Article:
Diverse Teaching Strategies for Diverse Learners
Ask the students what works with them and how they learn best. Reach out to families and share your desire to meet their child's needs - but be. Educating Everybody's Children: Diverse Teaching Strategies for Diverse Learners . to meet the needs and strengths of students from a tremendous diversity of. Strategies that have worked in meeting the needs of diverse learners. One teacher shares 10 effective strategies that are easy to implement into.
The agent asks the immigrants questions while the doctor checks the eyes, mouth, and hair for signs of disease.
The conversation engages auditory learners. The physical set up of the activity engages visual learners. Finally, the movement engages kinesthetic learners.
Writing engages visual learners. Finally, the class returns to the classroom where there is a discussion about the activity. Students sharing their reflections aloud reinforces the learning for auditory learners, while standing up to speak does the same for kinesthetic learners. In summary, as long as a lesson has a visual component, and auditory component, and a kinesthetic component, a teacher is likely to engage a greater percentage of her students than just by lecturing.
Sometimes these roadblocks are things which a teacher can do little about. A student has a poor home life. In a nutshell, scaffolding is giving students just a little bit of hidden help to teach them both the material and academic skills. To go in-depth with scaffolding, let us discuss note taking. Imagine a motivated student who knows nothing about taking good notes. She will likely write down everything the teacher says, but will not be able to determine the importance of what she has written down.
Also, the notes will have no organization to help her study later. One scaffolding solution is guided notes. Here is an example the author used while teaching high school government.
Teachers21 - Meeting the Needs of Diverse Learners
This example does a number of things at once: Teaches students a new graphic organizer. Provides a small amount of information to show students how the graphic organizer works. Guided notes are much more than graphic organizers. They can also include the following components: Early intervention and education for children in the welfare or delinquency system, as well as their caregivers, may serve to lessen the prevalence of severe behavior problems as the children grow older.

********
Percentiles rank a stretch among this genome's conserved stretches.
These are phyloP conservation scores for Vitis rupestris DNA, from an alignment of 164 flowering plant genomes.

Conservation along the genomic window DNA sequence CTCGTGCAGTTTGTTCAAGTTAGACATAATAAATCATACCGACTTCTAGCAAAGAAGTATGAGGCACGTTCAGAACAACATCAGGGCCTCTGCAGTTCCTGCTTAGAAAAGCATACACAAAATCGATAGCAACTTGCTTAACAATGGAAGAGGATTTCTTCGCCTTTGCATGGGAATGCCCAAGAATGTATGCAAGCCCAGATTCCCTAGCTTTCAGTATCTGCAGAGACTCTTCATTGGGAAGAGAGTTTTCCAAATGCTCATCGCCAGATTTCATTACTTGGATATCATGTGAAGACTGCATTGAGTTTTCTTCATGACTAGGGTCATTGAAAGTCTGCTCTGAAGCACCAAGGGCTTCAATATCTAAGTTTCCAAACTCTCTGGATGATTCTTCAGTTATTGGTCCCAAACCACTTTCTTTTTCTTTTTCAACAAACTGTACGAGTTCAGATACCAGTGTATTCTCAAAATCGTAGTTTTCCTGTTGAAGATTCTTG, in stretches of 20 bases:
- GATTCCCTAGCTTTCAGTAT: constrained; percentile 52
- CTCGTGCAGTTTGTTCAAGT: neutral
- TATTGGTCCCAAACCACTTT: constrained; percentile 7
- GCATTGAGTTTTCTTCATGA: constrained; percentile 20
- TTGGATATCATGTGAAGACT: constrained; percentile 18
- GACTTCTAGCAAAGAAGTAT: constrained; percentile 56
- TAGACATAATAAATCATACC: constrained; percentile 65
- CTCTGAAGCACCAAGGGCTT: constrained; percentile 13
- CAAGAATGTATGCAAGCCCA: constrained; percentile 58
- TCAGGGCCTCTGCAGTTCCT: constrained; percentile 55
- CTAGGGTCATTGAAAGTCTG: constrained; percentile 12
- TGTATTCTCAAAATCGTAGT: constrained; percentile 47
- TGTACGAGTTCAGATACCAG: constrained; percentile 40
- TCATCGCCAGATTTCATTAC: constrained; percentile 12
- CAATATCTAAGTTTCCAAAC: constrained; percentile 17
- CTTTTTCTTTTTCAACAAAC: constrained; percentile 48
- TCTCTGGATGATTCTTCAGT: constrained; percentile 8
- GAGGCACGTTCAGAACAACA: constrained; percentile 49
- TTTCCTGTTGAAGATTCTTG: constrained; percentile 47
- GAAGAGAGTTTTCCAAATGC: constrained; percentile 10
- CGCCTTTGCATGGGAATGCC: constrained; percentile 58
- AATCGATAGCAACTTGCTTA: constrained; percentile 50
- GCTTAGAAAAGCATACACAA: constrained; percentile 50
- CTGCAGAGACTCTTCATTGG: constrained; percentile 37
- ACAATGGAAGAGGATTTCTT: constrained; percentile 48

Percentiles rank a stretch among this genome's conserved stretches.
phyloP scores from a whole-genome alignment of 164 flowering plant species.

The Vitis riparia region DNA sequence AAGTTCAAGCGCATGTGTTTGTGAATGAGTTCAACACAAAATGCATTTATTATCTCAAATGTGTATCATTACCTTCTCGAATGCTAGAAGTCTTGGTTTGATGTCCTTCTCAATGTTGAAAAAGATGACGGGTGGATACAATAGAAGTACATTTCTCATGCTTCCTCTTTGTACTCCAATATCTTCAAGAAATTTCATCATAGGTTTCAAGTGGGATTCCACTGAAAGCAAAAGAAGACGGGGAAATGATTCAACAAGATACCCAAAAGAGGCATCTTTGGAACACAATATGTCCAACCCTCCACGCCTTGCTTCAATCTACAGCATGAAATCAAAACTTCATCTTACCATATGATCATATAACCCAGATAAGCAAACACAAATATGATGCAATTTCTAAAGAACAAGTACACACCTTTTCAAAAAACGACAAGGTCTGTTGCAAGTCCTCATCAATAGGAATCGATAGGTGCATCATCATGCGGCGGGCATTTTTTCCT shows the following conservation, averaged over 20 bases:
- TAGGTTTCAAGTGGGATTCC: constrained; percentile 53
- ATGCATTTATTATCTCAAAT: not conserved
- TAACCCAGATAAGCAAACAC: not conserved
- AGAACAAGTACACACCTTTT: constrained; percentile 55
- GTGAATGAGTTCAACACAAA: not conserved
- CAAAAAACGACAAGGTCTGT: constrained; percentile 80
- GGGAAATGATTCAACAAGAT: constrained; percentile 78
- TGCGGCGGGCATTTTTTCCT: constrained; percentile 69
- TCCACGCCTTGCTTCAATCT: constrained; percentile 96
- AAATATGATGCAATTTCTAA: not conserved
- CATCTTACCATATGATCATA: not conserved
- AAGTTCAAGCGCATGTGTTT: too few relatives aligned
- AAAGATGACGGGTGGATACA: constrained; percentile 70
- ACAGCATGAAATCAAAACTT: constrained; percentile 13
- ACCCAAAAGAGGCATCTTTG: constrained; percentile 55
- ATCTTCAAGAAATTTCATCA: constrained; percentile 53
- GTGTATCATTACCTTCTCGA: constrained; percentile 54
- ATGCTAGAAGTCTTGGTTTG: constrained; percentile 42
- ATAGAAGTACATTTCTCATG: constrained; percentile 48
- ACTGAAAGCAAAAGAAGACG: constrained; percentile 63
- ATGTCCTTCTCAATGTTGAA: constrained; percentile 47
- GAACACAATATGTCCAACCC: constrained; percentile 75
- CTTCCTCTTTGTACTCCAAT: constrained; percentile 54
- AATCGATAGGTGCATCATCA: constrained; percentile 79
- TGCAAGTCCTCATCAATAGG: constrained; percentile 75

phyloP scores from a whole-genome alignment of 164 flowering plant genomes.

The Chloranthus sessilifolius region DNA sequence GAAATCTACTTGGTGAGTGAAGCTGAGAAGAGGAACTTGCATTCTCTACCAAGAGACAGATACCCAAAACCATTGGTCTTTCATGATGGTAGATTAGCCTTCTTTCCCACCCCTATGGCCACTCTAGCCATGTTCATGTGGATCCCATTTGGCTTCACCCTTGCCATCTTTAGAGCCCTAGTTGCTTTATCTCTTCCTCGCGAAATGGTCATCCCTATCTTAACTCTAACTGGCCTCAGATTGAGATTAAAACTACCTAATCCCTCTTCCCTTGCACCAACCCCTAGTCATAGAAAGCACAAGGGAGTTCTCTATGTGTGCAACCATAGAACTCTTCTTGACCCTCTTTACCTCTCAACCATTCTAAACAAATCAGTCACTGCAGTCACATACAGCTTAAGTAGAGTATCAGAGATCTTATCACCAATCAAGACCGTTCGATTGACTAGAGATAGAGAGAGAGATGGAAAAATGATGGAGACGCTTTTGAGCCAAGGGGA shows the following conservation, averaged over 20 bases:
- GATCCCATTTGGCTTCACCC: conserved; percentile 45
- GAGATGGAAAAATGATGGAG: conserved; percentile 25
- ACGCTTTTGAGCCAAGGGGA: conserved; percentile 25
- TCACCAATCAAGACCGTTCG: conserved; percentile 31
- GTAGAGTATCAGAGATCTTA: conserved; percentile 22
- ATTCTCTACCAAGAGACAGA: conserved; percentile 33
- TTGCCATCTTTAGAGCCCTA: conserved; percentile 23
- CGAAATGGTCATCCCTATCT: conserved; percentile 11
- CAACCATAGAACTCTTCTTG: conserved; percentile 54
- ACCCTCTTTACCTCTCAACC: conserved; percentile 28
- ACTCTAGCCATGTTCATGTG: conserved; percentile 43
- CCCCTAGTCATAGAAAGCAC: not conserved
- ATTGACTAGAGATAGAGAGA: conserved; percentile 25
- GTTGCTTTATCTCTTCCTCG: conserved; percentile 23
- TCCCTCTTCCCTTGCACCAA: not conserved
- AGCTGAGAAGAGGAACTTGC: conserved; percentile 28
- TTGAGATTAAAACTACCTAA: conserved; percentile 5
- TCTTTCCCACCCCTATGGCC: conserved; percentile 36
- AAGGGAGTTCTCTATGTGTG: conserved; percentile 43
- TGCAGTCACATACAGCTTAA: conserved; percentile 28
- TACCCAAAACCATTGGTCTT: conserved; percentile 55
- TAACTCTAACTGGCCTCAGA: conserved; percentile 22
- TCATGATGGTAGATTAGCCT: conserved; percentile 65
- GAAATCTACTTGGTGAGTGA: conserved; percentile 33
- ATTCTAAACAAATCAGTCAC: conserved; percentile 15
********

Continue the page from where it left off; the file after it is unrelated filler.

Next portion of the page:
For example, therapeutic preschool programs such as the Hand in Hand program in Portland, Oregon, have shown success in targeting the needs of young children in foster care who had been subjected to abuse or neglect and had severe behavior problems. For school-aged youth, Leone and Weinberg identify evidence-based literacy programs, including Read and Corrective Reading, and out-of school programs as showing promise in remediating reading deficits and increasing the potential for greater school success.
Although reading effects were greater for students receiving one-on-one tutoring, mathematics outcomes were stronger when support was provided to small groups of students, and, contrary to reading outcomes, favored middle and high school students Lauer et al.
Leone and Weinberg signal the need for stronger interagency collaboration and leadership as essential in moving closer to the goal of successfully transitioning all youth into adulthood.
Efforts to reform the existing inadequacies of systems for neglected and delinquent youth through legislation, policy revision, and collaborative work alone will be insufficient unless strong leadership within and among agencies prevails. Migrant Students InSalinas and Franquiz reported that there were aboutmigrant students at the national level, and a large number of students in this population were ELs of Hispanic origin.
Typically, educators are most concerned with issues that directly impact EL students' educational achievement; however, teachers and educational staff should not ignore the most basic needs that are fundamental for learning. Unfortunately, some of the urgent needs of migrant children are beyond the typical scope of most schools; thus, it becomes necessary to collaborate with social service agencies to improve overall outcomes for these children and their families.
Research findings and case studies have shown that migrant students face multiple challenges for learning: Each of these factors aggravates the risk to psychological and social well-being independently, and when combined they make academic achievement extremely challenging for these children. Similar to children who are homeless, migratory youth face struggles with accruing high school credit for graduation.
However, as longitudinal databases have emerged and other technologies have improved, some of the challenges in these areas have been mitigated.
Distance learning programs, online courses, and the provision of laptops to facilitate communication with home school systems have resulted in improved outcomes for many migratory youth NASDME.
Student Learning and Achievement Supports Accessible, Engaging Education for All In its landmark decision involving racial segregation of public school students, the U.